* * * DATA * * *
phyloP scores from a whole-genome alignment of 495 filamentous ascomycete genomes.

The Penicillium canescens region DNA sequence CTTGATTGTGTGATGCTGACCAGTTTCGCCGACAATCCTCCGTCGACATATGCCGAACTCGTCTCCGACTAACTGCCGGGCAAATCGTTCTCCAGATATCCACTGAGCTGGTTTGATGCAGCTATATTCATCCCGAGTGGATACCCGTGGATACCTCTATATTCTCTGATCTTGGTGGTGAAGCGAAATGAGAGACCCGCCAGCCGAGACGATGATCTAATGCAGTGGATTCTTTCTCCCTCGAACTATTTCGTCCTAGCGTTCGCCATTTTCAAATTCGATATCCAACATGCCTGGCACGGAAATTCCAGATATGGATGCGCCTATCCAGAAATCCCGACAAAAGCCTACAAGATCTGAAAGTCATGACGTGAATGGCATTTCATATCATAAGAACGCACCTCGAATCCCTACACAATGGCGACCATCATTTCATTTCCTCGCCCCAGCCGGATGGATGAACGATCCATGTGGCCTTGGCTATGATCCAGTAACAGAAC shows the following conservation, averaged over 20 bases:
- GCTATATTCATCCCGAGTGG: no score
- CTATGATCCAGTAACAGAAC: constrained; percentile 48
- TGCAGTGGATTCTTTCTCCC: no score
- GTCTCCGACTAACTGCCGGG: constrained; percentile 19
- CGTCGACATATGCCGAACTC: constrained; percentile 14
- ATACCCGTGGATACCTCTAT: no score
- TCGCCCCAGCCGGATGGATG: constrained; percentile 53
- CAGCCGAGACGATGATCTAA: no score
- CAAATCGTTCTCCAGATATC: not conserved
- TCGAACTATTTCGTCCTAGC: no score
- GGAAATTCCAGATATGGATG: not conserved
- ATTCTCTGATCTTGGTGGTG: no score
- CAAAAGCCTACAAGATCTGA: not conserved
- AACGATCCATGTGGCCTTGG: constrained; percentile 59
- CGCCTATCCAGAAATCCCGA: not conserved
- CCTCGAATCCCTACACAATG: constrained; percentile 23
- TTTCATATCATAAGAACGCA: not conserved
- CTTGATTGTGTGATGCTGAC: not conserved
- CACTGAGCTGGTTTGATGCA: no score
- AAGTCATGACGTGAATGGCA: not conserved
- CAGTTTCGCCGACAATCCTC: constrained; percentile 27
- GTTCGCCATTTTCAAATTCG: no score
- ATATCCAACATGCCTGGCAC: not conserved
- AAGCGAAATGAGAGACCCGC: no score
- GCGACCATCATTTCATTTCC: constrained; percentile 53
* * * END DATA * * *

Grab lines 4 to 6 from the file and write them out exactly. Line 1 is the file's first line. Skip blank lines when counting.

- CTATGATCCAGTAACAGAAC: constrained; percentile 48
- TGCAGTGGATTCTTTCTCCC: no score
- GTCTCCGACTAACTGCCGGG: constrained; percentile 19